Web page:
NFIB joined an amicus brief in support of the Gross and Linnemann families. The case affected the ability of S corporations – many of which are small businesses – to use “tax affecting” when determining the value of the corporations’ stock. Tax affecting is an accepted valuation tool that ensures shareholders are fairly taxed during any transfer of S-corporation stock, whether it is as a gift or part of the estate left to heirs upon the death of the stockholder. In Gross v. Commissioner, the Internal Revenue Service suddenly changed longstanding precedent and prohibited tax affecting, increasing the supposed value of the business and thus increasing the amount of tax owed. The Sixth Circuit Court of Appeals upheld the Tax Court’s decision, which would result in a 40 percent increase in the families’ tax liability. NFIB’s brief argued that it was improper for the IRS to introduce a new standard for determining the value of S-corporation stock at trial and apply it retroactively.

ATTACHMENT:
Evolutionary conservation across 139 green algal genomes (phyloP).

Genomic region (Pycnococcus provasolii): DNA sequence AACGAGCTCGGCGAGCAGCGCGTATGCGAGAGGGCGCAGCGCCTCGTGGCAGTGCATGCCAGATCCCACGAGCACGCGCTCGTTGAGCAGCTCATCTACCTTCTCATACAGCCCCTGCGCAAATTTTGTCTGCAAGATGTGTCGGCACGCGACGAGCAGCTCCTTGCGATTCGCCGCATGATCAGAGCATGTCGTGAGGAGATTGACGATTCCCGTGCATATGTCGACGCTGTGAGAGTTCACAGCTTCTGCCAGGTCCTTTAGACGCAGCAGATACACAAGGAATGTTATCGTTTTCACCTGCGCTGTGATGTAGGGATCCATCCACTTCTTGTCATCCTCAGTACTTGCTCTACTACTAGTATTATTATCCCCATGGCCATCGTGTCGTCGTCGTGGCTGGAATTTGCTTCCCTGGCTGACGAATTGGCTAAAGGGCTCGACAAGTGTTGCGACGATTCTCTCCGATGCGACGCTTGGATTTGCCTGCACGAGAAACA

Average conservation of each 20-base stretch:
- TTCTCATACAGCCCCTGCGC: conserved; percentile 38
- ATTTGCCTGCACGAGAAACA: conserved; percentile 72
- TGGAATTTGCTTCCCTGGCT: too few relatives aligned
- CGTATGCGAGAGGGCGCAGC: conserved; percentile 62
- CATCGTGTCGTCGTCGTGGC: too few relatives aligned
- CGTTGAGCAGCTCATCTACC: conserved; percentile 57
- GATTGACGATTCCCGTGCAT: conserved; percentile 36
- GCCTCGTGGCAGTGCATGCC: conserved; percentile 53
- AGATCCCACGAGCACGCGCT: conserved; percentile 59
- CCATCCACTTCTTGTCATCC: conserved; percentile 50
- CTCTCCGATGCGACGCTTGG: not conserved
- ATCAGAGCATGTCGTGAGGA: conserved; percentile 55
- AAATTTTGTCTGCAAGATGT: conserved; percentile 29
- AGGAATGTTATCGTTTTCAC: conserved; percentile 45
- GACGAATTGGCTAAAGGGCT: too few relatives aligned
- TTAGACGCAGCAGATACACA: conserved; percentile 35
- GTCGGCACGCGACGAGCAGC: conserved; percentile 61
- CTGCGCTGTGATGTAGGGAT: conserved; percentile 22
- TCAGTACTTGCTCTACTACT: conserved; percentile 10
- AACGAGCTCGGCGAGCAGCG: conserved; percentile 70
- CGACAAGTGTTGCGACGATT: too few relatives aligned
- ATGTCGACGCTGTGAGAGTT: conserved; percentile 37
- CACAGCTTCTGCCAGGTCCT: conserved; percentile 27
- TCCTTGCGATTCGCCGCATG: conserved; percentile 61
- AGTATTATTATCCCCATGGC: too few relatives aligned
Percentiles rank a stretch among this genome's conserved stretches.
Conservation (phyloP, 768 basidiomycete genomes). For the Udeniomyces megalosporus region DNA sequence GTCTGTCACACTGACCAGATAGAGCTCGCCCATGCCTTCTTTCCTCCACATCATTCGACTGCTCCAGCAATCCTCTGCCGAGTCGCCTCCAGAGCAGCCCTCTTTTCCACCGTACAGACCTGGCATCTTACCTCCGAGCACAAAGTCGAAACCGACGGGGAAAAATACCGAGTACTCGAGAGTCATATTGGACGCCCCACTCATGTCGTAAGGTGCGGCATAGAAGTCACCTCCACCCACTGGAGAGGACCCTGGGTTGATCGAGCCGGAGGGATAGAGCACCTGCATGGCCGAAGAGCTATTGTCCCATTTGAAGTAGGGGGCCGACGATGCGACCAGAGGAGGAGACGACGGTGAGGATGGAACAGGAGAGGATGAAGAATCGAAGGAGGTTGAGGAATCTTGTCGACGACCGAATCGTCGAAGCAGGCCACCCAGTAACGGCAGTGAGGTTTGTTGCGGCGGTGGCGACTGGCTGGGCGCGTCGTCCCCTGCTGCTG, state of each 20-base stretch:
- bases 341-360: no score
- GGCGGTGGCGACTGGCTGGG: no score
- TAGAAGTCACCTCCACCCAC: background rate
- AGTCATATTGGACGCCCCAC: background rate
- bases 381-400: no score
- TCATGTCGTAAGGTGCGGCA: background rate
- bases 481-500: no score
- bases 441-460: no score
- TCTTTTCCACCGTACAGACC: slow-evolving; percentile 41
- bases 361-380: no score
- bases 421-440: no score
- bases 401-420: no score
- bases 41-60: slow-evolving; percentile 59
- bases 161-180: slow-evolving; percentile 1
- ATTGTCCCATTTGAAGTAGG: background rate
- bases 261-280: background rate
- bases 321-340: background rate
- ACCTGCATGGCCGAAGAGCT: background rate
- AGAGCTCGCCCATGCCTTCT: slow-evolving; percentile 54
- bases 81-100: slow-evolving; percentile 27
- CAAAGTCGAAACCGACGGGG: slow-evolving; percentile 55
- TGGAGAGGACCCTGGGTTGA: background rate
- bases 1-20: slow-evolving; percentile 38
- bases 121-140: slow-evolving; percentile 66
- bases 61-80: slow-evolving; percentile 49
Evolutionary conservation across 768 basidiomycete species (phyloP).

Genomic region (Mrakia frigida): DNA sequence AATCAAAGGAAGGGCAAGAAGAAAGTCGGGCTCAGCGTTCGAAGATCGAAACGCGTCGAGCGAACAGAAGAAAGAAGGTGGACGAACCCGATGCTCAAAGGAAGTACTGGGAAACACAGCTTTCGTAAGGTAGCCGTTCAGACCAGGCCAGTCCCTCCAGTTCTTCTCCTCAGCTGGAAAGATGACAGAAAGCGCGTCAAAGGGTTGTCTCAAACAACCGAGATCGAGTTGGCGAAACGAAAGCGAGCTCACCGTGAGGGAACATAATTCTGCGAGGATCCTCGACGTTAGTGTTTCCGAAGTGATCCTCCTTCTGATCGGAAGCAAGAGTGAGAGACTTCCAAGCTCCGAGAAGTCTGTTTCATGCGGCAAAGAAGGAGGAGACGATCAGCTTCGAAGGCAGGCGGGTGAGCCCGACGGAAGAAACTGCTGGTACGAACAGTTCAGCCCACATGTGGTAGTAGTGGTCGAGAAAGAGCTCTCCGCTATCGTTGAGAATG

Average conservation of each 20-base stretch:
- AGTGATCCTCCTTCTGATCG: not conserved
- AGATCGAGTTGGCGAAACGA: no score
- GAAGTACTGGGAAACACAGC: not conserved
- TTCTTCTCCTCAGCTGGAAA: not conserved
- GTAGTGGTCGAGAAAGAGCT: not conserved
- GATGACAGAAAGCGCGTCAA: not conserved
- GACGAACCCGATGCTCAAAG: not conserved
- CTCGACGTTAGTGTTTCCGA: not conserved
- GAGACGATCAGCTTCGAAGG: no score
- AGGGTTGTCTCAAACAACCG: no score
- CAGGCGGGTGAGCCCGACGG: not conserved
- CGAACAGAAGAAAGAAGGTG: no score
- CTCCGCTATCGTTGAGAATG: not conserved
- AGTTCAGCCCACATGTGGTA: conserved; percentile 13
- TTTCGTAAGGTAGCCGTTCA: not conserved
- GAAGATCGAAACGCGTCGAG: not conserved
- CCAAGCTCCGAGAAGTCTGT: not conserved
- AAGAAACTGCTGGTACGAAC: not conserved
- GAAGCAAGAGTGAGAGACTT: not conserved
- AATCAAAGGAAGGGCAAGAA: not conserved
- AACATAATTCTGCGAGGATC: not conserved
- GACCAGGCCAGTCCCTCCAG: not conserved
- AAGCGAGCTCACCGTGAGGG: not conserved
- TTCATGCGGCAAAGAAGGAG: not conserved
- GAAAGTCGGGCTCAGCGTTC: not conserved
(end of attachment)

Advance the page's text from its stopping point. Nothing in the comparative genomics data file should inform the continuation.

Status: Decided. Amicus brief in support of Gross and Linneman families’ petitions for review filed July 19, 2002. Review denied by U.S. Supreme Court Oct. 7, 2002.